I strongly believe that cosmetic testing on animals is unethical as well as unnecessary. These tests on animals have been around since 1944, and only recently have people begun to fight for a stop to it (VI). I will prove that testing on animals is unethical and unnecessary by focusing on the types of tests done to the animals and the negative affects they have on the animal’s health, the benefits of alternative testing, and lastly the fact that animal testing does not affect the success of a company.
Cosmetic labs use many tests on animals like guinea pigs, rats and even rabbits. These tests could cause minor things like blisters or skin irritation all the way up to death of the animal. Some tests are designed for an extended period of time and then the animal is killed to observe the organs and tissues (VIII). One of the tests done on rabbits is called an eye irritation/ corrosion test. For this test, the substance is applied to the rabbit’s eye and they may have symptoms like redness, bleeding, ulcers, or blindness (VII). Another test used in these labs is acute oral toxicity. This test is mainly done on rats. The researcher will force-feed the rat the substance and the rat could then have diarrhea, convulsions, bleeding from the mouth, seizures, paralysis and even death (VIII).
Some may argue that these tests are only affecting animals that are in abundance and are not very common household pets, but I believe that all animals should be looked at as equals. One animal should not be valued more than another just because it is a more common choice for a household pet.
According to The National Institute of environmental Health Sciences, “Alternative test methods are test methods that reduce, refine, or replace animal use in research and testing.” It also describes that by reduce they mean decreasing the number of animals used in testing, by refine they are lessening or eliminating the pain endured by these animals, and by replace they are referencing other methods that could replace the animals in laboratories all together (XII).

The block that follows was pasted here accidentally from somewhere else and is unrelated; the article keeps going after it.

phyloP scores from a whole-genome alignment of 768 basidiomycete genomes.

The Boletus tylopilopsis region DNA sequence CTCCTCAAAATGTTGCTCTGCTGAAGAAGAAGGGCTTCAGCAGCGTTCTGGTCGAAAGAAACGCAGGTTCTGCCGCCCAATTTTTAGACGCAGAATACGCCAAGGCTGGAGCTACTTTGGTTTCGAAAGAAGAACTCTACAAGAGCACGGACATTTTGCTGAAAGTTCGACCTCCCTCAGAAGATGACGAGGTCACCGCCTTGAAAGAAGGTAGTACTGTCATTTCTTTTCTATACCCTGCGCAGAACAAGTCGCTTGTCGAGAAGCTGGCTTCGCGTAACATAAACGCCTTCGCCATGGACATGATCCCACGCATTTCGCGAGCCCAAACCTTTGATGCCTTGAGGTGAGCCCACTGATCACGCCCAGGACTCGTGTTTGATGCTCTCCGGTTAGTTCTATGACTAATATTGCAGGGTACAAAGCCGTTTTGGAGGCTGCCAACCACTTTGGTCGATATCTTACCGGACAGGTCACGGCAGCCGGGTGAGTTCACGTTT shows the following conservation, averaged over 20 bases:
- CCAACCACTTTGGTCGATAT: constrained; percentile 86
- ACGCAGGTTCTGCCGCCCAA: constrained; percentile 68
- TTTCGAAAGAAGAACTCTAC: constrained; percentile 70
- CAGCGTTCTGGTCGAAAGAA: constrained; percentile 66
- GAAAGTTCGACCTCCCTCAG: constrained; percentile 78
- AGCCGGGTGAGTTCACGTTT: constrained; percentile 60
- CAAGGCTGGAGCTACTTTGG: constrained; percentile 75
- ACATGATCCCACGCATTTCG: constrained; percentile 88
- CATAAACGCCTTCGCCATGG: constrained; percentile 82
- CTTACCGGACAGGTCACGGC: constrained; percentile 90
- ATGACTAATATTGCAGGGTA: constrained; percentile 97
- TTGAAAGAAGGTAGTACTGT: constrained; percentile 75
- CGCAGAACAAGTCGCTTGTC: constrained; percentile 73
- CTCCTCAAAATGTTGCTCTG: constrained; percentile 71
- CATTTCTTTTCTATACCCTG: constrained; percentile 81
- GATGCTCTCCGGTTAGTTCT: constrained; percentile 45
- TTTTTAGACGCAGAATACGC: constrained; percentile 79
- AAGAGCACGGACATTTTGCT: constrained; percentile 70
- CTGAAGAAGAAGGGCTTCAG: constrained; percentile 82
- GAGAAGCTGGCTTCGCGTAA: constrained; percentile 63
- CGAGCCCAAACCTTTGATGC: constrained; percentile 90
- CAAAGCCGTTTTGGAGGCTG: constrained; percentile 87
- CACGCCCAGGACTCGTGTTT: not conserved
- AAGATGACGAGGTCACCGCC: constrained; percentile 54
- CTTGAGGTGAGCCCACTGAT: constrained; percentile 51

Many people believe that using these alternative-testing methods could put consumers at risk but in reality these alternatives may be more beneficial to the consumer (IV). Aside from the obvious, that animals are not being killed, there are countless other benefits of alternative testing. For example, these tests use cells and tissues from humans so the researchers can get a better idea of what it will do on the actual consumer as opposed to guessing the effects on humans, due to the fact animals do not always react as humans would. Most animal tests predict the human effects accurately only 72% of the time, with some tests even less than this (V). These alternative-testing methods can oftentimes be much faster and cheaper for the cosmetic companies (III).
Lastly, I would like to point out the potential for companies to be successful even if they aren’t using animals for their product testing. For example, popular companies like LUSH, Urban Decay, and Too Faced are all extremely successful companies and they are all anti animal testing (II). LUSH is a cosmetic company based in Poole, United Kingdom and the net worth of the company is $352.83 million (IX). Urban Decay is a United States based cosmetic company that has an estimated net worth of $350 million (X). Too Faced is also a United States based company and it is valued at about $500 million (XI). These companies are just a few that have experienced great success without compromising the lives of animals.
In conclusion, animal testing is not something that should be legal in the United States. It is something that not only harms many animals, but it also is not the most accurate method of testing these cosmetic products. There are other ways for companies to test the success of their products without inflicting harm to living creatures.
I. “These Companies Test on Animals. Which Brands Made The List?” PETA. N.p., n.d. Web. 15 Apr. 2017.
II. “These Companies DO NOT Test on Animals. They’re Cruelty-Free.” PETA. N.p., n.d. Web. 15 Apr. 2017.
III. “Support Legislation to End Cosmetic Testing on Animals.” Support Legislation to End Cosmetics Testing on Animals — The Humane Society of the United States. N.p., n.d. Web. 15 Apr. 2017.
IV. “Alternatives to Animal Testing.” Cruelty Free International. N.p., n.d. Web. 15 Apr. 2017.
V. “Cruelty Free Cosmetics Are Healthier For You. Here’s Why.” The Dodo — For Animal People. N.p., 09 Oct. 2015. Web. 15 Apr. 2017.
VI. “Timeline: Cosmetics Testing on Animals.” The Humane Society of the United States. N.p., n.d. Web. 15 Apr. 2017.
VII.“Summer 2013 — ActionLine.” Friends of Animals. N.p., n.d. Web. 15 Apr. 2017.
VIII. “Cosmetics Tests That Use Animals.” The Humane Society of the United States. N.p., n.d. Web. 15 Apr. 2017.
IX. “Lush (company).” Wikipedia. Wikimedia Foundation, 12 Apr. 2017. Web. 15 Apr. 2017.
X. “Urban Decay (cosmetics).” Wikipedia. Wikimedia Foundation, 06 Apr. 2017. Web. 15 Apr. 2017.
XI. Sorvino, Chloe. “Did Too Faced Founders Cash Out Too Early? Sale To Estee Lauder Suggests Yes.” Forbes. Forbes Magazine, 15 Nov. 2016. Web. 15 Apr. 2017.
XII. “Speaker Calls for Crowdsourcing to Advance Predictive Toxicology.” National Institutes of Health. U.S. Department of Health and Human Services, n.d. Web. 15 Apr. 2017.